Colorado State University engineers have partnered with third-party assessor Project Canary to develop a method for measuring freshwater usage by natural gas operations to help evaluate operators on sustainability. A handful of third-party assessors monitor oil and gas operations for methane, but CSU and Project Canary have developed the first freshwater analysis for responsibly sourced gas certification.
Achieving RSG certification benefits gas operators through financial incentives. Natural gas suppliers, such as Xcel Energy and French utility Engie, are willing to pay a premium for responsibly sourced gas.
CSU researchers and Project Canary hope their new metrics will incentivize water stewardship by clearly defining oil and gas companies’ water management for the public, stakeholders and industry. The metrics compare operational impacts to local water supplies and give oil and gas companies data to improve operations or validate efforts toward sustainability.
“Natural gas is going to be here for the foreseeable future, so we need programs like this to make it as sustainable as possible,” said Ken Carlson, a professor in the Department of Civil and Environmental Engineering and director of CSU’s Center for Energy Water Sustainability.
The metrics evaluate water use by the overall operation, including oil and gas extraction, but the certification applies to natural gas, which is a cleaner fuel source than others used for similar purposes, such as coal. As greener alternatives to oil scale up to meet demand, Carlson and his colleagues expect oil to be phased out in the coming decades.
Carlson and his team worked with Project Canary, a Denver-based data analytics and environmental assessment company dedicated to minimizing the environmental impact of energy production, to develop what they call the Freshwater Replacement Ratio (FR2). This tool provides an overview of how oil and gas operators manage water by evaluating all positive or sustainable water uses versus the amount of fresh water withdrawn.
The metrics consider water scarcity, scoring operations based on a community-specific water stress index. Companies are credited for recycling water, using brackish water or other noncompetitive sources, or mitigating consumption through restoration projects.
“The information we’re collecting on freshwater management allows the impact on water sustainability to be quantified,” Carlson said. “This is an attempt to put real numbers to what people are doing.”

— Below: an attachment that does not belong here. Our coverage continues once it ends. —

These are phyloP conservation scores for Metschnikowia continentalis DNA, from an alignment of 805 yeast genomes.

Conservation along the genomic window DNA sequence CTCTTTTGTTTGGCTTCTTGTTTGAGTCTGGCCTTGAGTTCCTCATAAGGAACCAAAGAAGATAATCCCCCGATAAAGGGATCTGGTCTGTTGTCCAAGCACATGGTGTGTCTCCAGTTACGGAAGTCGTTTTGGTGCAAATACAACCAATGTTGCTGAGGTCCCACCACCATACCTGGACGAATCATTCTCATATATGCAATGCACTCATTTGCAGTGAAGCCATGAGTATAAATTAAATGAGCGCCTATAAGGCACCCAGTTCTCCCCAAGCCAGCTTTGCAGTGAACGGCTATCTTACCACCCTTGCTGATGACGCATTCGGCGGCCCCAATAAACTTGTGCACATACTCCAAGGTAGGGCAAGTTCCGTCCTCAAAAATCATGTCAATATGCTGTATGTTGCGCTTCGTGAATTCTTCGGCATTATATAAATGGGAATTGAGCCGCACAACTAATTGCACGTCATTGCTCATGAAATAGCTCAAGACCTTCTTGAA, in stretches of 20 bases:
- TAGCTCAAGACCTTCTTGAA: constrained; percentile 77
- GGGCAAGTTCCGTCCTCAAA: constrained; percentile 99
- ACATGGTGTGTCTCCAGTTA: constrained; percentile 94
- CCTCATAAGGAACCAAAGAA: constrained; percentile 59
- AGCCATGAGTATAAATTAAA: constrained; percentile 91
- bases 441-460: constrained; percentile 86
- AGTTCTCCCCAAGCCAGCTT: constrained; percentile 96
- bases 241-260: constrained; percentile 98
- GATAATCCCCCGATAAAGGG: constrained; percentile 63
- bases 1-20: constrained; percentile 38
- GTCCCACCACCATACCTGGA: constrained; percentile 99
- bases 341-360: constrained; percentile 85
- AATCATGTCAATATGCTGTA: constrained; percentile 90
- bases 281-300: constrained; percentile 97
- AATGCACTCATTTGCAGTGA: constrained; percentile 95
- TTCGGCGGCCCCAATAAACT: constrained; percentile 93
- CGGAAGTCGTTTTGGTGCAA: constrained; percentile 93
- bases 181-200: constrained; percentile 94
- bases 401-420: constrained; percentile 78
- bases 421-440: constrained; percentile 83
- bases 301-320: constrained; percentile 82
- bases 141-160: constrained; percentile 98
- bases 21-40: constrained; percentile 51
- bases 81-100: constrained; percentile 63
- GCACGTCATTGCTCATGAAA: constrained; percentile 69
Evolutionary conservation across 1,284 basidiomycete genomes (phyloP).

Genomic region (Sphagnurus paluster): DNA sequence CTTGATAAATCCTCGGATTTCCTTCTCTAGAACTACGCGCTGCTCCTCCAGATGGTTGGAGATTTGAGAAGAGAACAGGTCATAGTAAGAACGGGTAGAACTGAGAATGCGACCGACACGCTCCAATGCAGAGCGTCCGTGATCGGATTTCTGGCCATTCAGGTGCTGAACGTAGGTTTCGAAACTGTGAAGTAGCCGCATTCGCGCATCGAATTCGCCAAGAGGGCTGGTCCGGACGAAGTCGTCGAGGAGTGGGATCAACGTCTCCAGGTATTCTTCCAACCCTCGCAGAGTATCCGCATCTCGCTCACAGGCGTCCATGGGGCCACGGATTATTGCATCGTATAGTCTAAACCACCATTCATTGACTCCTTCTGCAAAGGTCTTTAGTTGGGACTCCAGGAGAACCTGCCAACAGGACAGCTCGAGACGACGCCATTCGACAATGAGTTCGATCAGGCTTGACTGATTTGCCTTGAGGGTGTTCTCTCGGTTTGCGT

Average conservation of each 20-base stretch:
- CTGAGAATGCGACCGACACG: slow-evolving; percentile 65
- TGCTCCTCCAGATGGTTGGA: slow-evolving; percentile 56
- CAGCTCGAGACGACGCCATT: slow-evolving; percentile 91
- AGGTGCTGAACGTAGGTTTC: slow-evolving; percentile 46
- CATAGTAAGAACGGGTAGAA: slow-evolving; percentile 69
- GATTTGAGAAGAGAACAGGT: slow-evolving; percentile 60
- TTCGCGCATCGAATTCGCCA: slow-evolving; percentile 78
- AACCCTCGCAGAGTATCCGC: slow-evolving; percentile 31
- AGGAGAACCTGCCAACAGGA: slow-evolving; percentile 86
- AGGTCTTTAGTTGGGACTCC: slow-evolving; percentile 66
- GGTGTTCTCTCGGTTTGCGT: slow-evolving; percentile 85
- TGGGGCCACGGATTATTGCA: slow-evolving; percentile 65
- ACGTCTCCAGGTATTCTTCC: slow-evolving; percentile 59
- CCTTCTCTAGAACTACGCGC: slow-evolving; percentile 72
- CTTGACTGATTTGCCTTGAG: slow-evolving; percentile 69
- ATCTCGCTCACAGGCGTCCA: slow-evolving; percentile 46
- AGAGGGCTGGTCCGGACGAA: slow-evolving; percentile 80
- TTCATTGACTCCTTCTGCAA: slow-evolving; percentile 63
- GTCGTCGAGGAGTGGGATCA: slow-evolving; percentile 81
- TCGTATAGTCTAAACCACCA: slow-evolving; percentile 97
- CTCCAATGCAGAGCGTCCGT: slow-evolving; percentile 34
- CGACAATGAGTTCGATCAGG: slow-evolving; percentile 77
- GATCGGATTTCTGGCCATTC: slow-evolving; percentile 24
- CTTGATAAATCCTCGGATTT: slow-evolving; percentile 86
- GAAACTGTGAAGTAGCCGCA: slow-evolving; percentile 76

More than just greenwashing
Project Canary initially developed its RSG certification to help companies reduce methane emissions from oil and gas operations. The certification rewards natural gas producers for preventing methane leaks, which are a significant contributor to climate change.
“Natural gas traders are increasingly interested in RSG, and a paradigm shift is expected where uncertified gas may not be as marketable in the future,” Carlson said. “The RSG certification industry has grown tremendously to a point where it has a defined market and demand for its products.”
Investors are also more willing to invest in companies that meet environmental, social and governance (ESG) objectives.
More than 10 companies have voluntarily participated in the certification, and the program is expected to grow as more natural gas is produced and exported.
“With the FR2 tool, we’re setting the industry standard for freshwater stewardship,” Josh Zier, head of certifications at Project Canary, said in a press release. “This gives our customers, and all stakeholders, deeper insight into one of the most critical components of operational performance.”
This tool is outlined in the paper, “Technical Analysis of Freshwater Use as a Part of Responsibly Sourced Gas ESG Strategy,” in the Journal of Water Resource and Protection. CSU engineers Asma Hanif, Huishu Li and Fin Carlson also were involved in the study.
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